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Something a little more pleasant


A Roz Chast retrospective puts the author and cartoonist’s humor, and humanity, on display



  • Roz Chast’s graphic memoir. Bloomsbury, USA (2016)




  • Chast's first cover for The New Yorker (1986)




  • One of Chast’s hand-hooked rugs. Credit: JSP Art Photography




  • A hand-drawn cityscape Roz Chast created exclusively for the retrospective. Credit: JSP Art Photography




  • “Babushka” (Roz Chast at age 11), 1966, family photograph, Courtesy the artist



I was having a New York moment, and not in a good way.

Why is every Chelsea gallery always one avenue further west than I anticipate? Why are the avenues so long, and why are there so many of them? Why must I get stuck walking behind a smoker when an accidental inhale will surely ruin my unborn child’s prospects of getting into a good college, and how dare this unforgiving city continually put obstacles in the path of a very pregnant woman (me)? Yes, New York, I take it all personally.

These were my thoughts as I made my way to “The Masters Series: Roz Chast,” a delightful retrospective of the cartoonist and author’s work now on display at the SVA Chelsea Gallery through Dec. 15. When I finally made it, I found myself among my people: Chast’s frenetic and phobic yet highly lovably characters.

I mean this quite literally. Many distinctive Chast illustrations found in the pages of the New Yorker magazine and elsewhere were transformed into life-sized foam cutouts that silently greeted me throughout the gallery. An entire wall was covered with a vibrant, hand-drawn cityscape that Chast designed exclusively for the exhibition. The effect was immersive, like I’d fallen down a rabbit hole and into the artist’s dynamic imagination. And there was Chast herself, in a short video, her green parakeet perched on her shoulder. She piled stacks of rejections on top of her file cabinet because, she explained, the drawers were already stuffed to the gills with rejections. I enjoyed seeing her “no” pile just as much as the gallery full of yeses.

The retrospective features poster-sized reproductions of her many New Yorker covers and original sketches of cartoons that appeared in the magazine along with photos of her Brooklyn childhood, early sketchbooks and lesser-known example of her prolific mind, such as hand-painted Ukrainian style-eggs and hand-hooked rugs. Of the latter, a mopey family bordered by the Czeslaw Milosz quote, “When a writer is born into a family, the family is finished” was by far my favorite.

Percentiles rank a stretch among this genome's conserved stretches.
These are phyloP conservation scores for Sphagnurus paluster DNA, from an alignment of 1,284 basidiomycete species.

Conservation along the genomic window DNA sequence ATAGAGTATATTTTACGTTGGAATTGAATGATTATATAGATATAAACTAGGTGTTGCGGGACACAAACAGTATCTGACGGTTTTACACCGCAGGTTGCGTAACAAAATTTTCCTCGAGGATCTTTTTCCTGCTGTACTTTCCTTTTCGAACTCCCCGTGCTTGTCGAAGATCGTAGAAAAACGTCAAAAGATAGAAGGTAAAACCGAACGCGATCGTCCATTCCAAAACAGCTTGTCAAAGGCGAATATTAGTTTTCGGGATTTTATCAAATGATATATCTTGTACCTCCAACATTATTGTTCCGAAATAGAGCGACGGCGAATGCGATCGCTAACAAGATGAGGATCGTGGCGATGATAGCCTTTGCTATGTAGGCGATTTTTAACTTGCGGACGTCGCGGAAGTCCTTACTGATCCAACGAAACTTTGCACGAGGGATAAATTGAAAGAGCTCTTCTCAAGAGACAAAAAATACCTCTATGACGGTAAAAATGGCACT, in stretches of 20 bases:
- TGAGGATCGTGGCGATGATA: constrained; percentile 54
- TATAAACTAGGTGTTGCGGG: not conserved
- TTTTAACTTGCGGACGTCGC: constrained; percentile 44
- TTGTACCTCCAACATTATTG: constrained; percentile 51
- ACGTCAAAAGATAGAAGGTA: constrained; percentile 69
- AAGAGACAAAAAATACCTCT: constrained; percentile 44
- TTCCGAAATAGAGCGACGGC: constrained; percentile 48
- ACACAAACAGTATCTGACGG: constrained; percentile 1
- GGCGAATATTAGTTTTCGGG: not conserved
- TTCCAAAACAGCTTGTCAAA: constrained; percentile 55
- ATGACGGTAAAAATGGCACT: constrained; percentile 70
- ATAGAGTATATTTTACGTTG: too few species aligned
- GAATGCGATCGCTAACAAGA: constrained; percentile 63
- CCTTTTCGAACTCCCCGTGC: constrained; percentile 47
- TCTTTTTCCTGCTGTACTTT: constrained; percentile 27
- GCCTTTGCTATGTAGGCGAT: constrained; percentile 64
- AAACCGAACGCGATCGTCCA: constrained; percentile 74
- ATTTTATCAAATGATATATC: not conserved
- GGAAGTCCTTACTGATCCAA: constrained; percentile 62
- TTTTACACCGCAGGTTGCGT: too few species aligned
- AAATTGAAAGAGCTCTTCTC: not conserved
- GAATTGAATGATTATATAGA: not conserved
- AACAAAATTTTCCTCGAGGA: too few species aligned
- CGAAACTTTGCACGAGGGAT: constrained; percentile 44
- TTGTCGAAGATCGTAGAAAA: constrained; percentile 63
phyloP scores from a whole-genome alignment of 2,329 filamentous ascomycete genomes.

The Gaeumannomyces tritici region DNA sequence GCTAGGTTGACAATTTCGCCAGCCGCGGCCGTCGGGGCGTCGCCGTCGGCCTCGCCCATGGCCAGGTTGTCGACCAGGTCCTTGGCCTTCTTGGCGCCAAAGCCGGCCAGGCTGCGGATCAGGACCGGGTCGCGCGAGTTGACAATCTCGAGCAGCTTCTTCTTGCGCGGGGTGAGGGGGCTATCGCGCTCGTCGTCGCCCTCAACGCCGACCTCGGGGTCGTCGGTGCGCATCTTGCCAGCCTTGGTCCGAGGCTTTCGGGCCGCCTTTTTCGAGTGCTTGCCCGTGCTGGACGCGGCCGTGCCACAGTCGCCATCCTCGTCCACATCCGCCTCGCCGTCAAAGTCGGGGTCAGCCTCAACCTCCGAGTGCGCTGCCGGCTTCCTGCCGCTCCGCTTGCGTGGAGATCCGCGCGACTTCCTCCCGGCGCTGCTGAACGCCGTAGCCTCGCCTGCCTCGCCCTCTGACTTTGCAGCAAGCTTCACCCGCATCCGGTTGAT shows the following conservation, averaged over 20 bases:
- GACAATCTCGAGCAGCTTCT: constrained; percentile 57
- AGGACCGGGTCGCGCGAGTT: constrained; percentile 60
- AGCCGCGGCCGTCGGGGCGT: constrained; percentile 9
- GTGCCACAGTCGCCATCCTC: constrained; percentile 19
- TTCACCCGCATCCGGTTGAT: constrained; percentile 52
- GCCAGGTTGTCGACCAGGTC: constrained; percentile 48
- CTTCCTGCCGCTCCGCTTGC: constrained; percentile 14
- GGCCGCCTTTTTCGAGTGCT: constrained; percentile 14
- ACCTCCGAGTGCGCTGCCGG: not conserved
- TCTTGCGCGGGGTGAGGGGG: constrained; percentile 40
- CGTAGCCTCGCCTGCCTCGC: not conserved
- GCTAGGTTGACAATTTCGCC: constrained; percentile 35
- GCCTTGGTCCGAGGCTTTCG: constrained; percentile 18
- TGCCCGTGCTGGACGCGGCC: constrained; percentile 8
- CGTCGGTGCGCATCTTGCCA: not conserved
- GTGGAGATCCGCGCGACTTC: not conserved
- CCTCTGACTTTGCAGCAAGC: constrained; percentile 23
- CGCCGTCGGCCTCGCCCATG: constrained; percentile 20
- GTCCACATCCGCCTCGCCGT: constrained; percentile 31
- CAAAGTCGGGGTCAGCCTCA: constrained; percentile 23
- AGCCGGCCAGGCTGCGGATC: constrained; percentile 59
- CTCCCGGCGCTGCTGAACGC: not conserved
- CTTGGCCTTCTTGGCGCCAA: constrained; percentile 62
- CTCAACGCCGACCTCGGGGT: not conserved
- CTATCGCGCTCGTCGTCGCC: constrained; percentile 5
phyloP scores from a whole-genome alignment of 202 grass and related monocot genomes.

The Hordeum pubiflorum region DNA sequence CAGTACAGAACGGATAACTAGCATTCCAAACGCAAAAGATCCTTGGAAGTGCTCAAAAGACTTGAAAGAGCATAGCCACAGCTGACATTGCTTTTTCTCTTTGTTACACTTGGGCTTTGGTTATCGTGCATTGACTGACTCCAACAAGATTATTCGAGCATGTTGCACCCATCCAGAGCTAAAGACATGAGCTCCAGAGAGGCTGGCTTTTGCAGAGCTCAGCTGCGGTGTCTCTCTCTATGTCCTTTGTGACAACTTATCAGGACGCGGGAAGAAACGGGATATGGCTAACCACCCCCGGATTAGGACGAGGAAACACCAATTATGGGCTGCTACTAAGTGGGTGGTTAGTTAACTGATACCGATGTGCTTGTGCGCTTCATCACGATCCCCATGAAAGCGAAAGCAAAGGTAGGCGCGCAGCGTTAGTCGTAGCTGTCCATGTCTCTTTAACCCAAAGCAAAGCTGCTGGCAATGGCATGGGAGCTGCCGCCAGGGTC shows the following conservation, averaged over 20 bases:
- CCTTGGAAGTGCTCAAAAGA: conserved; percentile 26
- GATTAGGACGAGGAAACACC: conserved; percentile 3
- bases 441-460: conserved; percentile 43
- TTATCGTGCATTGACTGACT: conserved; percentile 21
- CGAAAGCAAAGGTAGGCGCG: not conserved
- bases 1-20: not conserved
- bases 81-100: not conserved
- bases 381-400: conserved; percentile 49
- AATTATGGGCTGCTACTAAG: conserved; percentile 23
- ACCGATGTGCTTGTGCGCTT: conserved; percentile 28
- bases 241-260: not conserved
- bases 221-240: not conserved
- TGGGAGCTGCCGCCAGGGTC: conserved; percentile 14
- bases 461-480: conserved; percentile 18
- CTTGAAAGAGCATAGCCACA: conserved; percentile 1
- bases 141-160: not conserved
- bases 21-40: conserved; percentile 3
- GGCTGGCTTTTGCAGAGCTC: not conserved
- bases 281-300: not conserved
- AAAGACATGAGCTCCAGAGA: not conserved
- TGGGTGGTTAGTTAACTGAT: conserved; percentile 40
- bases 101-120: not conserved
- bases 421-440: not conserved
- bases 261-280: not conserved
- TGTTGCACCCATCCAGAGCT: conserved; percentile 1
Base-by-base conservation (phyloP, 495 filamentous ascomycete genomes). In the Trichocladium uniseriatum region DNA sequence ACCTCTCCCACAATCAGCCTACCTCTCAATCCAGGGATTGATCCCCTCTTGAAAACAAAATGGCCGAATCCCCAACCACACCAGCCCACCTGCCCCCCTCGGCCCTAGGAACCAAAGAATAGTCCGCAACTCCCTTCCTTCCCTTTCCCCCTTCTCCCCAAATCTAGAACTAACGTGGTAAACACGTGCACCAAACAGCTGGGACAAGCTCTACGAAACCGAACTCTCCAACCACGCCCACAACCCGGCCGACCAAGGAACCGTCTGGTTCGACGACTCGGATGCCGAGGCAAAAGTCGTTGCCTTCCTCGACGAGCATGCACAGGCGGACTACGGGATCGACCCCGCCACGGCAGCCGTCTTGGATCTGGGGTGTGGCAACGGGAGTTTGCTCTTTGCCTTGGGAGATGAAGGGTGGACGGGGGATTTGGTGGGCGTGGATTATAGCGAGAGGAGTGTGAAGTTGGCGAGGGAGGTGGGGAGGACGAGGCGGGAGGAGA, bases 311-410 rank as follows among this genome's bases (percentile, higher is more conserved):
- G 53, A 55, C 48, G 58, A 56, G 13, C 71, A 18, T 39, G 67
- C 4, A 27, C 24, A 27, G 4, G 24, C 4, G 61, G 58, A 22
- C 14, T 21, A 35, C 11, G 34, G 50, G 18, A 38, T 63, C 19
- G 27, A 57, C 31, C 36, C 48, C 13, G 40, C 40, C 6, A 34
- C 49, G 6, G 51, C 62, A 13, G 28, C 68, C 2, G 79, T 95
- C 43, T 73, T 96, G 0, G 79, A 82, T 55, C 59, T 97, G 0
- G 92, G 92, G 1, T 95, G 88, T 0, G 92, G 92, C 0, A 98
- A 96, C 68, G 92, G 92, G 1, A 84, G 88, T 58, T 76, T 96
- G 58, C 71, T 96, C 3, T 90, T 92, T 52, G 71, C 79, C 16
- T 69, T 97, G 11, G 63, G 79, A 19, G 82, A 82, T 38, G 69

Tyson Skross, exhibitions manager at SVA Galleries, worked closely with Chast on designing the retrospective, which focuses on three areas of her extensive career: “Going Into Town: A Love Letter to New York,” based on a small book Chast originally made for her kids when they came into the city to attend college, the many high points of her career at the New Yroker and and her early life, including many never-before-seen childhood drawings.

“She wanted to show her drawings as a child. The idea that she might inspire a young artist who thinks that they’re just going around drawing, doing their own thing was important and exciting to her,” said Skross.

And what was it like working with Chast?

“She’s amazing. She’s naturally funny. She’s full of stories. Everything she pulled out she had a story about,” Skross continued.

Though I’d admired her New Yorker cartoons, Chast’s work made me sit up straight when she published “Can’t We Talk about Something More Pleasant?” a graphic memoir about her parent’s final years . Finally, a book about dying parents! A friend and I had attempted to write one a few years back — we’d both lost a parent in our 20s, and there was no guide for what to do when all your friends were getting married and starting families while you were stuck at your parents home surrounded by adult diapers. Chast, though of a different generation, had captured a sentiment I’d tried to put into words, a slightly twisted truth that all the maudlin and earnest books I read about grief and dying failed to grasp: an event so existentially devastating as the loss of a parent must be infused with absurdity and humor.

It is one thing to consider a single Chast cartoon amid a sea of text, but quite another to find yourself effortlessly backstroking in an entire Chast-ian ocean. I lost count of the times I thought “yes, exactly!” and “that’s so true.” One, titled “Manspreading in Art” featured a frame with “1200-pages novels” and reminded me of male writer friends who shall go unnamed.

Taken altogether, Chast’s work is a reminder that life never feels clean and angular. It’s always a little squiggly around the edges. Despite perfectionist tendencies, my hair frizzes, my plans go pear-shaped. Perhaps knowing that is enough.

It was a comforting thought. And then I left the gallery, overpaid for a mediocre muffin, and schlepped my way back to Brooklyn.






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